Publication number | US7551737 B2 |
Publication type | Grant |
Application number | US 10/809,267 |
Publication date | Jun 23, 2009 |
Filing date | Mar 25, 2004 |
Priority date | Mar 31, 2003 |
Fee status | Lapsed |
Also published as | US20050018852 |
Publication number | 10809267, 809267, US 7551737 B2, US 7551737B2, US-B2-7551737, US7551737 B2, US7551737B2 |
Inventors | Jan Camenisch, Maciej A Koprowski |
Original Assignee | International Business Machines Corporation |
Export Citation | BiBTeX, EndNote, RefMan |
Patent Citations (13), Non-Patent Citations (1), Referenced by (7), Classifications (18), Legal Events (4) | |
External Links: USPTO, USPTO Assignment, Espacenet | |
The present invention relates to a method for providing cryptographic keys usable in a network of connected computer nodes applying a signature scheme. Further, the present invention relates to a method for providing a signature value on a message in a network of connected computer nodes. Moreover, the present invention also relates to a method for verifying a signature value on a message in a network of connected computer nodes.
Many cryptographic schemes require the generation of a (random) prime each time it is used. Examples are signature schemes, group signature schemes, or credential systems, such as the so-called Cramer-Shoup signature scheme by R. Cramer and V. Shoup “Signature schemes based on the strong RSA assumption.” In Proc. 6th ACM Conference on Computer and Communications Security, pages 46-52. ACM press, November 1999, or the credential system by J. Camenisch and A. Lysyanskaya in their article “Efficient non-transferable anonymous multi-show credential system with optional anonymity revocation.” In B. Pfitzmann, editor, Advances in Cryptology—EUROCRYPT 2001, volume 2045 of LNCS, pages 93-118, Springer Verlag, 2001. The security of all these schemes is based on the so-called strong RSA assumption. More precisely, their security proofs require that each signatures or credentials is computed using a unique prime, i.e., the computation of each signature or credential involves computing an e-th root where e is said unique prime. The e is also referred to as unique exponent in the following.
Unfortunately, the generation of primes is computationally expensive, especially if they need to be large. Because of this, the generation of signatures or credentials in the above mentioned schemes becomes computationally involved.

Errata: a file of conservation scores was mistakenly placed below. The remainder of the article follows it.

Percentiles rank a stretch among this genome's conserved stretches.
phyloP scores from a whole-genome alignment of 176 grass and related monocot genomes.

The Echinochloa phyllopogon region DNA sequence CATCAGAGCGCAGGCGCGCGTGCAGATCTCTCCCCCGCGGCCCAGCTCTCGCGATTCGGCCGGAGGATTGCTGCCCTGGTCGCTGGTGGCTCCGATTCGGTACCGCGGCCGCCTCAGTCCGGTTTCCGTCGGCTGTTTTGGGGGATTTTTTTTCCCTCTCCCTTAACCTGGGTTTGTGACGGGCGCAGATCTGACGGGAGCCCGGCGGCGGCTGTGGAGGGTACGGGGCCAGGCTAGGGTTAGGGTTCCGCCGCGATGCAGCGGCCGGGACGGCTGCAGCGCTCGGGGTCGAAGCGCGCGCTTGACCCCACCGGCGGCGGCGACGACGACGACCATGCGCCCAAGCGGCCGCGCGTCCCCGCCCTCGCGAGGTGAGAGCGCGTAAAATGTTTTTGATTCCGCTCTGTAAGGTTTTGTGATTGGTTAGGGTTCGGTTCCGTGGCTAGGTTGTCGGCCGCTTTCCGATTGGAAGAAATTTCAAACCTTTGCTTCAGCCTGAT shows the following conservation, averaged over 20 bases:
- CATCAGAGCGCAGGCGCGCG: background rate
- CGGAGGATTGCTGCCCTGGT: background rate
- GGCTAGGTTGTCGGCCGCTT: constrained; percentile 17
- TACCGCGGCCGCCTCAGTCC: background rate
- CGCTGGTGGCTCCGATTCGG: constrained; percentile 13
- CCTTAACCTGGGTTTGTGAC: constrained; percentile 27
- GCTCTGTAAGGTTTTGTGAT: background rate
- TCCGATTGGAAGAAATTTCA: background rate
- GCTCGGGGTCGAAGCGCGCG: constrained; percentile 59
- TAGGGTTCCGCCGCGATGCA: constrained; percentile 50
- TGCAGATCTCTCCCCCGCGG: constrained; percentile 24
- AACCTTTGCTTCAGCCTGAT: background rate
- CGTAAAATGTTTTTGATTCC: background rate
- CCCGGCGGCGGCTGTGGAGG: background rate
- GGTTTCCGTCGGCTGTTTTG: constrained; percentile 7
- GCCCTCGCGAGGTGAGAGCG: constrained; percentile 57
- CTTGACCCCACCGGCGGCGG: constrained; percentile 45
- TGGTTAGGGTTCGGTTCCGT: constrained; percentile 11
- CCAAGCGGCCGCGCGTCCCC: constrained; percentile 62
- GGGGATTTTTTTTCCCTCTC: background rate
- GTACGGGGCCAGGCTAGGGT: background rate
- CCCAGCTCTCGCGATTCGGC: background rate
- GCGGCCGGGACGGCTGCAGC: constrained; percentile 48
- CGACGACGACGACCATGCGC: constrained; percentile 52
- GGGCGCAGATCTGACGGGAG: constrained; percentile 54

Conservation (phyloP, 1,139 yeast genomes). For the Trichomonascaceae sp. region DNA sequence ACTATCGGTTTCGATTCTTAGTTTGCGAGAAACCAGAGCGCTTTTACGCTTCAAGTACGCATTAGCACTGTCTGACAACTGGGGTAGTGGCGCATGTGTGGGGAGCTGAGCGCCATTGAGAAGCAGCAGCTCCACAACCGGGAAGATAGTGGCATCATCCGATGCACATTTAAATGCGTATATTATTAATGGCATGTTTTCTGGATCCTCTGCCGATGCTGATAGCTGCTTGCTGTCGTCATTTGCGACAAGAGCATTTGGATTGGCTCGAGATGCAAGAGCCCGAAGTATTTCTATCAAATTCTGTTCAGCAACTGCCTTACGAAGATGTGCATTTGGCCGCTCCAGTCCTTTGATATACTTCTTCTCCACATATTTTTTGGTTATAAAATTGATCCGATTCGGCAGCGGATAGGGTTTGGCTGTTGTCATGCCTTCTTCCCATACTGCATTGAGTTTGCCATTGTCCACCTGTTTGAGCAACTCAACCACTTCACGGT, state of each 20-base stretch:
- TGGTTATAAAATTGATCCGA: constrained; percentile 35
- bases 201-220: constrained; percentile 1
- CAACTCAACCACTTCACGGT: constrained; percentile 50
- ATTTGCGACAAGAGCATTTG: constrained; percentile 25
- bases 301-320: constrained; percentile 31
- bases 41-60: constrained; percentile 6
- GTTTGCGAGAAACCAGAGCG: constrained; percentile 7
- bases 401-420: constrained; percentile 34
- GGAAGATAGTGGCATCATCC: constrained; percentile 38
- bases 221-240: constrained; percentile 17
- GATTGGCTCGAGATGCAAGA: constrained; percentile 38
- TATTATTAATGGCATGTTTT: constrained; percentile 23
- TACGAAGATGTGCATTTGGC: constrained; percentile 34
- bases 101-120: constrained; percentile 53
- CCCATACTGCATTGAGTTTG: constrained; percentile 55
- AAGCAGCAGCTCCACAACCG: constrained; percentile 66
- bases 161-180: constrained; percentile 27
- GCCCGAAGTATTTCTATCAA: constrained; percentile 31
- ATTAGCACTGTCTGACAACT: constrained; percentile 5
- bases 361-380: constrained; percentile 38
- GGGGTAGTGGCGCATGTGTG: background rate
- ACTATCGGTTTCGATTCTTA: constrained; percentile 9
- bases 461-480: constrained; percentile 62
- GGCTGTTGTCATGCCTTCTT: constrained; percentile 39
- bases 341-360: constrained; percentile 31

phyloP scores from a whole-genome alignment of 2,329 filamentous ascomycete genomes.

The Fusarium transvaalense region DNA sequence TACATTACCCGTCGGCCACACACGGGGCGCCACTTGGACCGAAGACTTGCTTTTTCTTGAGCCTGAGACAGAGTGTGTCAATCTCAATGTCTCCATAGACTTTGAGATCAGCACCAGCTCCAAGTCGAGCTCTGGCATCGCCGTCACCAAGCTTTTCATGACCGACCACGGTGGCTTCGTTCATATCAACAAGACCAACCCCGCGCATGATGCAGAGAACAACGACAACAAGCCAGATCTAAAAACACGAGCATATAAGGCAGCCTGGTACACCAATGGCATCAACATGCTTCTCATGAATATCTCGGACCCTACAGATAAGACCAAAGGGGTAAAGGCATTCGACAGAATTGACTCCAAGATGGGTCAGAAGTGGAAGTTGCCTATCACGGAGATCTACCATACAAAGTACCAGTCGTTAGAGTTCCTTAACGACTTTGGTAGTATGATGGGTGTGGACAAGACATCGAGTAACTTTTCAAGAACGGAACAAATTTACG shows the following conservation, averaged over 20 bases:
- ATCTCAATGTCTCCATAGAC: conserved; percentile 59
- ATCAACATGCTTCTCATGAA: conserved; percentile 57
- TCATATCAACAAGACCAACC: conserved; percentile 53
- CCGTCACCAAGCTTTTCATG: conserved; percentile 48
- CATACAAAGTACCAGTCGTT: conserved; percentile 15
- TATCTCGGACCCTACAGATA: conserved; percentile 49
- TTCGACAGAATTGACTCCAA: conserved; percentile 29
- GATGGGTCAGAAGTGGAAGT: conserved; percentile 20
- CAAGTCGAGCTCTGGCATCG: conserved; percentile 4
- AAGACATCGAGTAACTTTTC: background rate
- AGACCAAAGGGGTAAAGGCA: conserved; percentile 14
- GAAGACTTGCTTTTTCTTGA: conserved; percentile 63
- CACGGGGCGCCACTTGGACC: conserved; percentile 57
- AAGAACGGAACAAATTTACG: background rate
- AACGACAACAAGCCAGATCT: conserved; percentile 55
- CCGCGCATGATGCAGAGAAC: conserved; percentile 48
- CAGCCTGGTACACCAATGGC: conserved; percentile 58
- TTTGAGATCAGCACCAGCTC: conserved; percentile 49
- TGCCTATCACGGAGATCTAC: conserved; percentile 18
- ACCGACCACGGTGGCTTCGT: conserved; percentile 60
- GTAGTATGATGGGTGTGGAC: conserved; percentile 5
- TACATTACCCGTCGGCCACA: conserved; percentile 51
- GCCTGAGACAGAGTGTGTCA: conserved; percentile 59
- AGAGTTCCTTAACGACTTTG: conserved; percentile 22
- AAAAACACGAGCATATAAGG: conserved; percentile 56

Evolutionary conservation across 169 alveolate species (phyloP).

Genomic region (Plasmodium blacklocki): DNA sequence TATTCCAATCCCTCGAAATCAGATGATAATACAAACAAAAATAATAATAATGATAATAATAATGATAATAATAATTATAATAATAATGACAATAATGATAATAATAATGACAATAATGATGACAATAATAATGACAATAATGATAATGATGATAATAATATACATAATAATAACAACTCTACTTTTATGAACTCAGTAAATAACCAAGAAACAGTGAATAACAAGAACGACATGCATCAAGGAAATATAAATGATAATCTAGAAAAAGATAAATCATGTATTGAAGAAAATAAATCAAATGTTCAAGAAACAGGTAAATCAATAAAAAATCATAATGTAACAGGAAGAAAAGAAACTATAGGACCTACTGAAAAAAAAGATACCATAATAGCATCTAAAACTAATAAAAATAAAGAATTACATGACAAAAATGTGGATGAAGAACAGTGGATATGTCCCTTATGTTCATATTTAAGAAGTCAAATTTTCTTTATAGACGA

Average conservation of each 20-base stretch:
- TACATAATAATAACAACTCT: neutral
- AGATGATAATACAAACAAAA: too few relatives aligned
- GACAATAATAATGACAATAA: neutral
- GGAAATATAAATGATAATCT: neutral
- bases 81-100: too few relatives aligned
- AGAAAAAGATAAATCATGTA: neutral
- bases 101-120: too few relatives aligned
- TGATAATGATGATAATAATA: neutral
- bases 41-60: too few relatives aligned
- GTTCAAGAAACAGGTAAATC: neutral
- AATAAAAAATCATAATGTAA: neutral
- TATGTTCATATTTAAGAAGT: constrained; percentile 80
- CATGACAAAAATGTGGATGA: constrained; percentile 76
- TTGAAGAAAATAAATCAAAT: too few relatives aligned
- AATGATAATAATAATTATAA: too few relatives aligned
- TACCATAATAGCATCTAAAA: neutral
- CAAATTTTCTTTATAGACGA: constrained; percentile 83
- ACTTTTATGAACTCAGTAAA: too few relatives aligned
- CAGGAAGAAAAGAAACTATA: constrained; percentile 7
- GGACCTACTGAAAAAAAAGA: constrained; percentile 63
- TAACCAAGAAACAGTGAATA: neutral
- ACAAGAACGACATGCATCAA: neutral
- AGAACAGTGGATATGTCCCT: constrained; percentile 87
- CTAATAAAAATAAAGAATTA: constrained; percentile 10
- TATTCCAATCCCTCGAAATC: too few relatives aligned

For the generation of primes one could in principle each time choose any integer as unique exponent, as long as it possesses a prime factor that does not appear in any unique exponent that was used before. This would require to store all exponents used so far and test the newly chosen exponent against these numbers; which, however, is very inefficient.
From the above it follows that there is still a need in the art that the generation of a signature is simplified for these schemes. Usually, a new prime is necessary each time a signature is generated, this is rather inefficient. Therefore, it is advantageous to provide cryptographic keys and signature values more efficiently. Each signature value should be verifiable.
Glossary
The following are informal definitions to aid in the understanding of the description.
The following signs relate to the terms indicated beside and are used within the description.
A, B, C, D | computer nodes |
p, q | primes |
n | product of p and q |
sk | secret key being derived from p and q |
A | first random limit |
v | interval widths |
A, v | exponent-interval description |
I | exponent interval |
u, l | security parameter |
e | exponent value |
e′ | random prime |
m | message |
x′ | verification value |
H | hash function |
QR_{n} | elements having a square root modulo n |
y′, h, x | elements of QR_{n} |
y | computed signature root value |
y, y′, e | signature value |
h, x | public values |
n, h, x, e′, I | public key value |
pk | public key comprising public key value (n, h, x, e′, I) and |
exponent-interval description (A, v) | |
u | random bit-numbers |
Thus, this invention provides systems, apparatus and methods providing an efficient scheme for generating a unique exponent or exponent value such that it is no longer necessary to generate a new prime for each use of them. In an example embodiment, the scheme uses integers drawn from a particular interval instead of primes. Because choosing a random integer is much more efficient than choosing a prime at random, the issuing of signatures or credentials in resulting schemes will be more efficient. An observation that allows one to use composites, i.e. non-primes, instead of primes as in the above mentioned scheme is that it is in fact sufficient for the schemes' security if each unique exponent has a unique prime factor that is sufficiently large.
In accordance with a first aspect of the present invention, there is given a method for providing cryptographic keys usable in a network of connected computer nodes A, B, C, D applying a signature scheme. The method executable by a first computer node A comprising the steps of:
In accordance with a second aspect of the present invention, there is given a method for providing a signature value y, y′, e on a message m in a network of connected computer nodes A, B, C, D, the method executable by a first computer node A comprising the steps of:
In accordance with a third aspect of the present invention, there is given a method for verifying a signature value y, y′, e on a message m in a network of connected computer nodes A, B, C, D, the method executable by a second computer B, C, D node comprising the steps of:
The invention and its embodiments will be more fully appreciated by reference to the following detailed description of advantageous and illustrative embodiments in accordance with the present invention when taken in conjunction with the accompanying drawings.
The drawings are provided for illustrative purpose only and do not necessarily represent practical examples of the present invention to scale.